Malankara World Journal - Christian Spirituality from a Jacobite and Orthodox Perspective
Malankara World Journal
Volume 7 No. 3xx January z, 2017
III. Featured Articles

God, Freedom, and the Fourth of July

By Bruce Epperly

The Fourth of July is one of my favorite holidays. From my earliest childhood, I have loved the parades, outdoor grilling, and fireworks. I never miss the Fourth of July Concert on the Capitol Mall on PBS. But more than that, I love the marching bands and music of the day - "The Star Spangled Banner," "God Bless America," and anything by John Philip Souza. It is a day to celebrate our land and its freedoms.

Still I'm not one to join God and country too closely. I believe that theocracy is dangerous for nations and religions alike. But these national holidays - and not just the U.S. holidays - bring out our deepest feelings of gratitude and love for our land, and hopefulness. They are not just celebrations of geography or opportunities for flag-waving; they are also occasions for reflection and even confession of the dissonance between reality and aspiration in our national life.

All countries are imperfect and ambiguous and the U.S. is no exception. We have high ideals and often dismal realities. We have often responded too slowly to the challenges of the moral arc of history. We have proclaimed the equality of humankind and defined some persons as non-human, unworthy of self-determination, equality, or loving relationships. We have affirmed the quest for life, liberty, and the pursuit of happiness and condemned some persons, based on the accidents of economics, ethnicity, or sexuality, to lives of misery, duplicity, and limitation.

Some preachers and politicians say the solution to America's problems is getting back to God. They believe that a National Day of Prayer will bring America back to its glory days. While I affirm the importance of values and spirituality in national wellbeing, I believe that there is a more important question: What kind of God do we invoke when we ponder the life of a nation - every nation - and the destiny of a planet? In raising the connection between our images of God and our national policies, I'm not suggesting we return to a theocracy. I cherish our pluralism and the implied democracy of revelation, even among atheists and agnostics. But, for those of us who call ourselves people of faith, how we understand God may be a matter of life and death, and may be a formative factor in shaping foreign, legal, and economic policy.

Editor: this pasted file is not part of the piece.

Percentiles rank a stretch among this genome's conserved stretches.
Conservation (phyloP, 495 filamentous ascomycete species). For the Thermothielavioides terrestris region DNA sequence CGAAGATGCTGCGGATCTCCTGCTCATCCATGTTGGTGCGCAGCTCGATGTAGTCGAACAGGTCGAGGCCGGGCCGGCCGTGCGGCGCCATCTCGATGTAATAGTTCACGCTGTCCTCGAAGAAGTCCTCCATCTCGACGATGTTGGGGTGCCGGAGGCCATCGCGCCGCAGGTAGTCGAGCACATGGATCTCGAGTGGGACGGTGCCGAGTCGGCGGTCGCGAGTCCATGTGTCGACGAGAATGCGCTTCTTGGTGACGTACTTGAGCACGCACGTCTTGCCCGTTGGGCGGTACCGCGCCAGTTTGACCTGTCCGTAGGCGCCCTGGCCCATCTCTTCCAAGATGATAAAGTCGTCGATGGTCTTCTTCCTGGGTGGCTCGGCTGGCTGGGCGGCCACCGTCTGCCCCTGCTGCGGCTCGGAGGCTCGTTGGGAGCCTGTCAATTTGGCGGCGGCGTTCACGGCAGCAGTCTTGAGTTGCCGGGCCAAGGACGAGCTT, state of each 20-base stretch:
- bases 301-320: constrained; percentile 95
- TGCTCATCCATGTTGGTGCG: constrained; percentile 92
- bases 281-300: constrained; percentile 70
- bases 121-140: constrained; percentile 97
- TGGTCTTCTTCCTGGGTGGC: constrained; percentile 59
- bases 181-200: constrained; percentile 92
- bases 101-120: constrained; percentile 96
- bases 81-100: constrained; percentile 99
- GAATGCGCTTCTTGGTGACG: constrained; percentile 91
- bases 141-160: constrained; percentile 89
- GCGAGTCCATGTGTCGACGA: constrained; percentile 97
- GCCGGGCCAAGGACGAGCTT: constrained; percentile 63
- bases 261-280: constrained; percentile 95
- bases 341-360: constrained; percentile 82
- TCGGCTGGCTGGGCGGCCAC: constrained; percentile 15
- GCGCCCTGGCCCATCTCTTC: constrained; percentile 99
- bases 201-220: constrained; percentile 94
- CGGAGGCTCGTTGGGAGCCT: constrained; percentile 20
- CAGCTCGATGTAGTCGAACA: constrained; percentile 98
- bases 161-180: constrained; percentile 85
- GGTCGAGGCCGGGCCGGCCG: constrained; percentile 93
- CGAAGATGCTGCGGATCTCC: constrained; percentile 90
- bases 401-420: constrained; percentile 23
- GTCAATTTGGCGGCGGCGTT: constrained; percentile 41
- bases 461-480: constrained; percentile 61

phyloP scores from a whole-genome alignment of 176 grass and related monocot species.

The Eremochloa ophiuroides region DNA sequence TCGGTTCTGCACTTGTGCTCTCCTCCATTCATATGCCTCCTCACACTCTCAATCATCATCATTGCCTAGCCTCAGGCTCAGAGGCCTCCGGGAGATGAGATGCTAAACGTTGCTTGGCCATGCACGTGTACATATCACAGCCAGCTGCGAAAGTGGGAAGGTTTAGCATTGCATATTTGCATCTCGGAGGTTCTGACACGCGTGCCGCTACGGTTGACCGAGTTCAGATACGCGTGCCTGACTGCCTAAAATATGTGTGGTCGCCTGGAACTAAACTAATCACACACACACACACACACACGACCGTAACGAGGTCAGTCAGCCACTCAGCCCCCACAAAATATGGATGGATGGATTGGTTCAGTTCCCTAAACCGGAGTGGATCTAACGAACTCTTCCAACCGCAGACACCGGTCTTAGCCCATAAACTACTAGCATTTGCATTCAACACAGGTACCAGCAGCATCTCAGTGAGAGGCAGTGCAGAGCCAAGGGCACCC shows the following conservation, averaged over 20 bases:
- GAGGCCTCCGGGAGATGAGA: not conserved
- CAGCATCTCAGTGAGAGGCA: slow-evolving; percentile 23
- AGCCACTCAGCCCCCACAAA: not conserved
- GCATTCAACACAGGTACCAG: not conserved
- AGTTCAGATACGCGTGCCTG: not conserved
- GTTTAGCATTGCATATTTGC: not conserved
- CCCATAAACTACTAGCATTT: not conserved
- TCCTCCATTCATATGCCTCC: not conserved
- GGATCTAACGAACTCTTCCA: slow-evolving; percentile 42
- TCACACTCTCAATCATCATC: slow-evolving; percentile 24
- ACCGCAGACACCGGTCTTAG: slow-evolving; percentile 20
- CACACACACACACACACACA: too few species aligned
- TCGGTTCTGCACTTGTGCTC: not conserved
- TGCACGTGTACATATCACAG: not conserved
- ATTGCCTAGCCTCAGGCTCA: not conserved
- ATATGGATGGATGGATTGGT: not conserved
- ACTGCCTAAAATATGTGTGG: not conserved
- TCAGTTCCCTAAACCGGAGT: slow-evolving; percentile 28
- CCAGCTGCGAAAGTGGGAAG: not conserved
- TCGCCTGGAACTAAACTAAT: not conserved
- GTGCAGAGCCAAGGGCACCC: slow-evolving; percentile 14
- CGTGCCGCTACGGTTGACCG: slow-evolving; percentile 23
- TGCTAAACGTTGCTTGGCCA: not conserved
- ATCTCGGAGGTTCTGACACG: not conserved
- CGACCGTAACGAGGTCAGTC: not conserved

As I reflect on our religious history, I believe that the unofficial god of the U.S. has been the god of manifest destiny, the Calvinist god, who guided our pilgrim parents across the ocean, inspired them to settle the land from sea to shining sea, and gave them the right to destroy its earliest inhabitants. This god "chose" America for a destiny, making us - like the children of Israel - exceptional among the nations. This god gave us this land just as God gave Canaan to the Hebrews.

While such a view has been motivational in terms of national expansion, leading to the formation of a great country we have today, it has not always been inspirational or ethical; it has led to slavery, genocide, and chauvinism. Many national political and religious leaders still celebrate this "almighty" god, who favors the U.S. among peoples, giving us the right to do what we please with "our" resources, even when they fall outside our nation's borders.

About The Author:

Bruce Epperly is a theologian, spiritual guide, pastor, and author of twenty one books, including 'Process Theology: A Guide for the Perplexed', 'Holy Adventure: 41 Days of Audacious Living', and 'The Center is Everywhere: Celtic Spirituality for the Postmodern Age'.


Independence Day

by Prof. Dr. David Zersen

Gospel: John 8:31-36

To the Jews who had believed him, Jesus said, "If you hold to my teaching, you are really my disciples. Then you will know the truth and the truth will set you free." They answered him, "We are Abraham's descendants and have never been slaves of anyone. How can you say that we shall be set free?" Jesus replied, "I tell you the truth, everyone who sins is a slave to sin. Now a slave has no permanent place in the family, but a son belongs to it forever. So if the Son sets you free, you will be free indeed.
(John 8:31-36}



At times there are words and acts so profoundly religious in scope hovering around us, that if we don't reach out to grasp them and challenge their meanings, they will claim us for themselves - even take us by the throat.. Oppression and freedom are such words. These are words Americans have played political games with for centuries, but they have become urgent daily table conversation once again. That is not to say that we truly understand their meanings, however. Oppression is something we can only grasp in abstraction, so long have we lived free from it. Freedom, by contrast, is difficult to comprehend personally if we have not experienced its counterpart. Therefore, these two words plead for definition. More importantly, they ask to be included when we talk about ultimate matters in the human community.